TSX Hoops: Florida State
His team's recent history of quick recovery from a forgettable performance gave Florida State coach Leonard Hamilton hope the Seminoles would look like a different team when resuming ACC play Jan. 8 against Virginia Tech.
Instead, it was a near carbon effort of the disparaging loss five days earlier at Auburn.
The Seminoles (11-5, 1-1 ACC) were again the gang that couldn't shoot straight, if at all, missing 40 of 62 attempts in a 71-59 loss to the Hokies. The good news is they finally return for a pair of home games this week. The bad news is that No. 1-ranked Duke is up next for a prime-time, nationally televised game Jan. 12.
Even if the Seminoles improve shooting, drastically, it will take a monumental effort to stay with the unbeaten Blue Devils and avoid a third consecutive loss for the first time in four years.
Florida State supporters, already tired of constant shooting struggles in recent years with this basketball team, are losing their support for Hamilton. This team will need a drastic turnaround to get back into position for an NCAA Tournament spot. But right now, the Seminoles can't beat the worst team in the SEC (Auburn) and the worst team in the ACC (Virginia Tech).
"We, for whatever reason collectively as a team, have not been shooting the ball very well," Hamilton said. "It's very difficult to be successful when you're shooting the ball as poorly as we're shooting."
Virginia Tech played with only eight players dressed for the game, yet the Hokies won easily. This does not bode well for a Florida State team that may be seeing its season crumbling.
"Chris (Singleton) was very relaxed and under control," Hamilton said of his star forward, who had a team-high 22 points. "He was solid, but in our league, you've got to have more than one guy stepping up. And we didn't have that."
--In losses to Auburn and Virginia Tech, the Seminoles failed to shoot 35 percent in either game. The biggest problem? Their guard play has really struggled. Starters Deividas Dulkys, Derwin Kitchen and Michael Snaer, all returning players, combined to make only 7 of 30 shots from the field. Kitchen, who missed all five of his field goal attempts vs. Virginia Tech, had averaged 14 points in the previous four games.
--About the only positive stat for the Seminoles is rebounding, where they outrebounded nine consecutive opponents, including a 39-30 edge against Virginia Tech, through Jan. 8.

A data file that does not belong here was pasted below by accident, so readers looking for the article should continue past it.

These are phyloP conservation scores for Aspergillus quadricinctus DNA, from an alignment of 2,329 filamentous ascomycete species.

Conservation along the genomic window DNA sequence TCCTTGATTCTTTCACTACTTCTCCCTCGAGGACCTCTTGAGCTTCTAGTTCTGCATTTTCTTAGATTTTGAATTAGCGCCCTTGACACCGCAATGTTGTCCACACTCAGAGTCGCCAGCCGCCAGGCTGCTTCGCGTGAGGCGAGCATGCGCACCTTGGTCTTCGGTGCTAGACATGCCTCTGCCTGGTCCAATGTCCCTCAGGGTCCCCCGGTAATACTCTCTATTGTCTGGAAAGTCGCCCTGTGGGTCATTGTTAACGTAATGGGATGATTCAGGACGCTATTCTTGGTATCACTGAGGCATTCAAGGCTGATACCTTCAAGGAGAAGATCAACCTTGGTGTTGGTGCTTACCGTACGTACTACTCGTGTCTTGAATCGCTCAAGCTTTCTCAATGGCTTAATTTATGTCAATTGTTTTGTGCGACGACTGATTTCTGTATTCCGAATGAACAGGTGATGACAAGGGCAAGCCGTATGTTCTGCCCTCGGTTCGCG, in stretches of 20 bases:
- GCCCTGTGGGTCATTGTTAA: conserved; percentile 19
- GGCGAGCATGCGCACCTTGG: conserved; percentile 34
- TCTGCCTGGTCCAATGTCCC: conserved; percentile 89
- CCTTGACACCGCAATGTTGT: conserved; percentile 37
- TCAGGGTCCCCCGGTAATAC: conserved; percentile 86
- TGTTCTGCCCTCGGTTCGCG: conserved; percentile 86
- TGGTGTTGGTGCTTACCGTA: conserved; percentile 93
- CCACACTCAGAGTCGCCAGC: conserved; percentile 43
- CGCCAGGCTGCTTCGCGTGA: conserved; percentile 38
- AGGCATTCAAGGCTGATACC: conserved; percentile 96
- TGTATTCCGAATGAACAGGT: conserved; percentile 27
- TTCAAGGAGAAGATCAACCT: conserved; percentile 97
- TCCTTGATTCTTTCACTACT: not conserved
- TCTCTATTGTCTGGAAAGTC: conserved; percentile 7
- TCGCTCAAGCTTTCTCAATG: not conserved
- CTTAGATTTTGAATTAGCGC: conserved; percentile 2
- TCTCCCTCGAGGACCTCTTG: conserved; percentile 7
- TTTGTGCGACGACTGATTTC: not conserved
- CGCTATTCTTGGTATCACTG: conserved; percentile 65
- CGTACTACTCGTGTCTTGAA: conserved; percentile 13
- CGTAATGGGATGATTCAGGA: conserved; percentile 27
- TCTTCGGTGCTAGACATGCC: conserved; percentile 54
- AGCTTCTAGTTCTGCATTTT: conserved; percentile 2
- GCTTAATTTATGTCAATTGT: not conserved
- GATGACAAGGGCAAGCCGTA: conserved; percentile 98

--The Seminoles went the final 6:48 against Virginia Tech without scoring a point.
BY THE NUMBERS: 33 -- Number of turnovers the Seminoles have made in their last two games, while making only 28 assists.
QUOTE TO NOTE: "I still like this team. And I believe that we'll have a good year. Hopefully, we'll be better than we were last year. And I have reason to believe that." -- Florida State coach Leonard Hamilton.
STRATEGY AND PERSONNEL
THIS WEEK'S GAMES:
--vs. Duke, Jan. 12
KEY MATCHUPS: The Seminoles will try to avoid losing three consecutive games for the first time since 2007, but it will be a tall order. The Blue Devils are easily the class of the ACC and one of the elite teams in the country. The first challenge will be trying to slow Duke senior guard Nolan Smith, who scored 22 or more points in his last five games through Jan. 8 and leads the league in scoring and assists. FSU will likely try to put Derwin Kitchen on him and hope Kitchen can produce his best game of the season.
--vs. North Carolina State, Jan. 15
KEY MATCHUPS: The Wolfpack does not have a scorer among the top 20 in the ACC, but senior forward Tracy Smith is back after missing 10 games with a knee injury. He has averaged 15.5 points a game, but will be shadowed by Chris Singleton in this game. Like Florida State, the Wolfpack has struggled shooting and scoring, but has stayed competitive with aggressive rebounding and solid defense.
FUTURES MARKET: With the exception of Duke, the Seminoles will be seeing a steady diet of straight zone and matchup zone defenses this season until their perimeter players can knock down shots. Duke will be the one team playing the Seminoles man-to-man, because that's been the Blue Devils' style and they have superior talent to get it done. Florida State's problem is trying to figure a way to get one of its guards to gain confidence and get hot, because this team has few other options.
--Freshman G Ian Miller, who has not played since early December, did not make the trip to Virginia Tech. Hamilton said a decision about Miller's status will be made later this week. There is a chance he could apply for a medical hardship.
--Junior F Chris Singleton was the lone bright spot for the Seminoles against Virginia Tech, scoring 22 points and grabbing eight rebounds. He went into the game having averaged a double-double of 16 points and 10.3 rebounds in his last four games. "Chris was very relaxed and under control," FSU coach Leonard Hamilton said. "He was solid, but in our league, you've got to have more than one guy stepping up. And we didn't have that."
--Junior C Jon Kreft, a 7-foot-1 player expected to be a big boost when he finally became eligible Dec. 16, has made minimal impact. Playing sparingly in both games, he scored only three points apiece against Auburn and Virginia Tech -- teams where he should have enjoyed a big height advantage. None of the Hokies' starters, for example, were taller than 6-8, but it didn't matter. Kreft, 24, a player Hamilton signed six years ago before Kreft ran afoul of the law, played only six minutes against Virginia Tech but picked up three personal fouls in that time.
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